They have silk on the back, but stuff in the head.” It was not thus that Plunket acted. He had resolved to call two gentlemen of undoubted ability to the Inner Bar; it was pressed upon him, urged with force from powerful quarters, that he should call others of whom he did not approve, whose learning and standing at the Bar he did not consider sufficient to entitle them to the call; and Plunket who had in other times defied the minister in defending Irish independence, refused to lessen the dignity of that last remaining monument of her glory, the Bar. He would, he said, if the Castle insisted on this mobbish call, refuse to call any. He would have “la noblesse da la robe” or nothing; be would have the Bar, being Chancellor, as it was when he was Barrister, -when men were proud of their profession; when it was, as Sir William Jones wrote, “the only road to the highest stations in the country," when the gown of the lawyer was as honorable as the ribbon of the peer, when the profession of the Irish Barrister was, as D-Augesseau said of that of the Advocate in France—“nobility without title, rank without birth, and riches without an estate.'

But Joseph Napier is not Plunket; he is beset by greedy partizans ; he is said to be but the purpet of his blustering relative, the Attorney-General, who cares as little for the dignity of the Bar, as he cares for common sense or reason, when, in his wind-bag speeches on Ireland, he murders facts and mangles truth. These are the men whose literary Swiss slan fer the official character of Chancellor Brady,

every year of whose public and private life was marked by deeds that gained for him the esteem and regard of his fellow citizens; who knew nothing of factions, who considered not what might be the religion or the politics of the man to be appointed, but only, and merely his fitness ; who never endeavoured to mobilize the Inner Bar, and who will be remembered as a good lawyer, as an able judge, as an honest Irishman, long after Joseph Napier and James Whiteside shall have passed from pensioned oblivion to the oblivion of the grave. Or should their memories live in the traditions of the Courts, lawyers who are now young, can tell in after years, how Jaines Whiteside and Joseph Napier, who, when out of office, were always prating of political virtue, who then soared above all others in talk, yet when in office, sunk below all others in deed: who out of office, floated away, cloudward, upon the wings of declamation, and sunk down grovelling, when in office, battening upon the very corruption of a decaying faction.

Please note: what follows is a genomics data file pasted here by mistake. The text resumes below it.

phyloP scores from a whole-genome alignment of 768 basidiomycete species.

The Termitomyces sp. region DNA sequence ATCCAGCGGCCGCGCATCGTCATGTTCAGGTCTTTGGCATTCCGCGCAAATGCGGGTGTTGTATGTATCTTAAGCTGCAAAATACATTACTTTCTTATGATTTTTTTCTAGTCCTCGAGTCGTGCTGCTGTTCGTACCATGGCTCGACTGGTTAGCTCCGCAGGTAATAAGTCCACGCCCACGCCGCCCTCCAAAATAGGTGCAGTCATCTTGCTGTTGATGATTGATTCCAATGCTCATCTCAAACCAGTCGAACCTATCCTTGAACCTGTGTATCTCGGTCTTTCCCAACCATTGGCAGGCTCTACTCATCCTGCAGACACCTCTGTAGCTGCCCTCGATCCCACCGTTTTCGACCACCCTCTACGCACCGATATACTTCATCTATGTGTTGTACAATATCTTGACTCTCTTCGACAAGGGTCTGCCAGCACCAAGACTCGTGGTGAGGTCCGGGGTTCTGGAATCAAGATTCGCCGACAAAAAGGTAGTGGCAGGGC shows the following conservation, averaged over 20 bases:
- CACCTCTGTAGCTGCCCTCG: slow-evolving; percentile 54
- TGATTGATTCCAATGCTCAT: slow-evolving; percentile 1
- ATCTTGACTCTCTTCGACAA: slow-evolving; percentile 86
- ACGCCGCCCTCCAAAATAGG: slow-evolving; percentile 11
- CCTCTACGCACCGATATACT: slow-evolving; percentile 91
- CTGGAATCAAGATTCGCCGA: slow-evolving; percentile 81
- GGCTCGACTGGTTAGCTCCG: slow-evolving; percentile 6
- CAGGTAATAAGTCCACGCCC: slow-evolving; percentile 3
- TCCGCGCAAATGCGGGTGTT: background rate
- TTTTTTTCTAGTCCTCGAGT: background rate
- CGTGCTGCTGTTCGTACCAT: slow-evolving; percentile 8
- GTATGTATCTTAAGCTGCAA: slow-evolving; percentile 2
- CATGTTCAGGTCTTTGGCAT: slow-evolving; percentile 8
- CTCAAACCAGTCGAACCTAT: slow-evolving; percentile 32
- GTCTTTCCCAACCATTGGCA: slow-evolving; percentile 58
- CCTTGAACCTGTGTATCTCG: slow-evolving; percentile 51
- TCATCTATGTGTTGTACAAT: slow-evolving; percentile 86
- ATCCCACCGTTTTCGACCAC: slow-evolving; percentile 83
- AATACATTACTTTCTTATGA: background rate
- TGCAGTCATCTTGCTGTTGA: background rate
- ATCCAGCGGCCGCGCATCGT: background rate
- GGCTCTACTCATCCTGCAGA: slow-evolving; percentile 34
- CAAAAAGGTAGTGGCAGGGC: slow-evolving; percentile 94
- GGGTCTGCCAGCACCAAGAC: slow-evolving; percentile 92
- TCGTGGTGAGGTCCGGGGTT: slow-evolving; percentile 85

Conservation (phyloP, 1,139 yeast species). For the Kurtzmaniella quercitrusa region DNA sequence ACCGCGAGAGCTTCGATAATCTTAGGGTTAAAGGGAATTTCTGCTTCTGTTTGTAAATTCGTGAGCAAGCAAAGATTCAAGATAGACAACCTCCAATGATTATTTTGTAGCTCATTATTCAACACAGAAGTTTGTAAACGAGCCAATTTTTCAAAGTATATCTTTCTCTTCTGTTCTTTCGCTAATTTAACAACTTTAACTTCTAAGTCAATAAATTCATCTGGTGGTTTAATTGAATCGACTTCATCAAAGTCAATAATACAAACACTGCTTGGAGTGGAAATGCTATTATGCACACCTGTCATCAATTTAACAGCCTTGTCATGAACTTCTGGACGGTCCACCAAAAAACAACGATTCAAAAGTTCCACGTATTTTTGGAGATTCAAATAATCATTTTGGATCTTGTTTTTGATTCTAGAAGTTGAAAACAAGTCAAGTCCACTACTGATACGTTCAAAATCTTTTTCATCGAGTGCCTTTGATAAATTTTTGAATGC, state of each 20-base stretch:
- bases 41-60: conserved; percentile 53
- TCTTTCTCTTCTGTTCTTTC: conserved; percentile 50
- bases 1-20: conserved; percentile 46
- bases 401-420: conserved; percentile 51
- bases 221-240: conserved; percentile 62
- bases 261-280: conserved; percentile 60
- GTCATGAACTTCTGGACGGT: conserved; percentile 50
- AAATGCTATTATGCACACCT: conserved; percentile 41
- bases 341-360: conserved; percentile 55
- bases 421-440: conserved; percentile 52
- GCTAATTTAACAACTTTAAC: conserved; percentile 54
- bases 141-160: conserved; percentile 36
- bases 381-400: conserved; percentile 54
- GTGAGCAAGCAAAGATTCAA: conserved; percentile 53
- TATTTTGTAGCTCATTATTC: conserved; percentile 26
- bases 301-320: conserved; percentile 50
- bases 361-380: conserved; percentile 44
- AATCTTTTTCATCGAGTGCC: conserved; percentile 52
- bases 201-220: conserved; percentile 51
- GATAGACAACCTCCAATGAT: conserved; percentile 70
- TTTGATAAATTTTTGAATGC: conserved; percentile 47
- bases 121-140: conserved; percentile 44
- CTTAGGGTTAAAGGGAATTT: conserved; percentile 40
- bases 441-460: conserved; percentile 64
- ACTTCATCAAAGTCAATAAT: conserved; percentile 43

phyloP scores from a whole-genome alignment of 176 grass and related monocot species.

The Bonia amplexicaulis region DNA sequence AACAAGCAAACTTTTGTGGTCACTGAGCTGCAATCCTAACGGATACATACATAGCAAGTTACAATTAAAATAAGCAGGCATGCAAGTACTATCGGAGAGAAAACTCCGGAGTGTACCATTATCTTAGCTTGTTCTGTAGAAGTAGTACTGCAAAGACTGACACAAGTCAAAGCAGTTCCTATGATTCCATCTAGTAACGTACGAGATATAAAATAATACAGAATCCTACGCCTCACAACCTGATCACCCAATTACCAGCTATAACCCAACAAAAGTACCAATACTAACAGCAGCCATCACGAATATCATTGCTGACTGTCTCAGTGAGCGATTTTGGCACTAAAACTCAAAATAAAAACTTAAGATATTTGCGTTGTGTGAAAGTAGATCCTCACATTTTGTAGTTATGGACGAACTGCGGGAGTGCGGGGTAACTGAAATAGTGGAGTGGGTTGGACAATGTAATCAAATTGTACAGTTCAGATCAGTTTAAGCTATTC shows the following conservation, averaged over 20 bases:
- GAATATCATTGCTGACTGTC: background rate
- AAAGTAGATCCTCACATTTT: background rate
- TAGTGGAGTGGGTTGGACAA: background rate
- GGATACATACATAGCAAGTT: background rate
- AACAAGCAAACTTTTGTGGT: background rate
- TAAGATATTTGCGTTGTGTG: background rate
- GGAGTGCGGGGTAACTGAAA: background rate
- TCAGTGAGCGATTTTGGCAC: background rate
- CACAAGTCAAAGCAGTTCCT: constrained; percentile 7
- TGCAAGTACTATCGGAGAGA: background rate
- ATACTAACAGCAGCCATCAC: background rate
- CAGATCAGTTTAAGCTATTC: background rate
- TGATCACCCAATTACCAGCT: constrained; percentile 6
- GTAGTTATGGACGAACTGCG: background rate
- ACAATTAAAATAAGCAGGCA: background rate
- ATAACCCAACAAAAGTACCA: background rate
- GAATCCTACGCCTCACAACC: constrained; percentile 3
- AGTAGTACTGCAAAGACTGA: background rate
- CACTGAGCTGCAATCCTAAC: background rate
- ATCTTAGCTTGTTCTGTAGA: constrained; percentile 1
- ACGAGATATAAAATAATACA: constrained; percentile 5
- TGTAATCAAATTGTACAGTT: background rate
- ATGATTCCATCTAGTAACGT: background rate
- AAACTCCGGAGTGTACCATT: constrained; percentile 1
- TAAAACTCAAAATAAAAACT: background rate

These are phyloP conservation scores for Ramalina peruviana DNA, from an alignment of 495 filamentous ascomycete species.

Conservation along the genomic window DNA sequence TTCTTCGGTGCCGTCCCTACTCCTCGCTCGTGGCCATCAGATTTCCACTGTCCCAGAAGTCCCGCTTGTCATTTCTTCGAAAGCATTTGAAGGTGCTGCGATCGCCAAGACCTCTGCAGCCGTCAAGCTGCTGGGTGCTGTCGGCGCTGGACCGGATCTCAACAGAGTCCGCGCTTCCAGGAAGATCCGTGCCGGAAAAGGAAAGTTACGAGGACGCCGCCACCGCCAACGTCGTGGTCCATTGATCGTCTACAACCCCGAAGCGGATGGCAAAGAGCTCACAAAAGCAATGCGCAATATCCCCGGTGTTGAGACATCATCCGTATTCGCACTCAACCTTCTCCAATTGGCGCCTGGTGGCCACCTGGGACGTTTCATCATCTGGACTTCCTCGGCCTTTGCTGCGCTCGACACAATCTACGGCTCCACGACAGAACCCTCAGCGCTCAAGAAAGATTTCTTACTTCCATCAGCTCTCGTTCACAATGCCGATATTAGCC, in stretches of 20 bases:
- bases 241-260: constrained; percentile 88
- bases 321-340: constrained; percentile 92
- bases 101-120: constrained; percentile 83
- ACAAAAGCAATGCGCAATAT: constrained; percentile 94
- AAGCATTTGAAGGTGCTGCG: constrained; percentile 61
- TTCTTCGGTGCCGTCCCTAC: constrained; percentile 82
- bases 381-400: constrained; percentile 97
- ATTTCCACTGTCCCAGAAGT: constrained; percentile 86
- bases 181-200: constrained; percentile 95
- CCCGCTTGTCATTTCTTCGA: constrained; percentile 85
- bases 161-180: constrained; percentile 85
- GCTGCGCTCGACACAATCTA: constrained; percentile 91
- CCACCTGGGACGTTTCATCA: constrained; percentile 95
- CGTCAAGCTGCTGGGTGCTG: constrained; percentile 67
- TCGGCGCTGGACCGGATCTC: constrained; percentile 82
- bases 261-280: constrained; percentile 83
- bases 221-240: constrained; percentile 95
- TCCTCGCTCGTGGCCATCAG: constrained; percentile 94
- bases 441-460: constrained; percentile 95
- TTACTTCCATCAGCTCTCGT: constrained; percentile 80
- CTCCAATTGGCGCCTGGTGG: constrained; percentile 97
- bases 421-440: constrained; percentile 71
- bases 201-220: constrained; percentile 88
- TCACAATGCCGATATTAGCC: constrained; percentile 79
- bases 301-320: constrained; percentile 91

Whilst writing, in the former part of this letter, of the indecent nepotism displayed in the shameless appointments made by the Chancellor and the Attorney-General, I had not before me the following paragraph from a London correspondent, which shows the appointments to be still more glaring in all those particulars calculated to excite disgust and contempt. He writes :-“ According to the statements of the Irish place-hunters (who are now as plenty as blackberries in the lobbies of the House of Commons and about public offices here), two other Judges are likely to avail themselves of their great age, and right of superannuation, to retire, causing vacancies in the Queen's Bench and Exchequer. Mr. Whiteside, it is said, has made up his mind not to accept a puisne judgeship, as his ambition is directed to the chief seat in the Queen's Bench. These expected vacancies would cause several changes and promotions, in which both the present Attorney-General and the Solicitor, Mr. Hayes, would be benched. A grand object with the Napier-Whiteside division is to force up Mr. James Robinson, the present law adviser, into the Attorney-Generalship. There are at least a dozen claimants in the field, all considering themselves far better qualified to become Law Officers of the Crown; and some of them have consi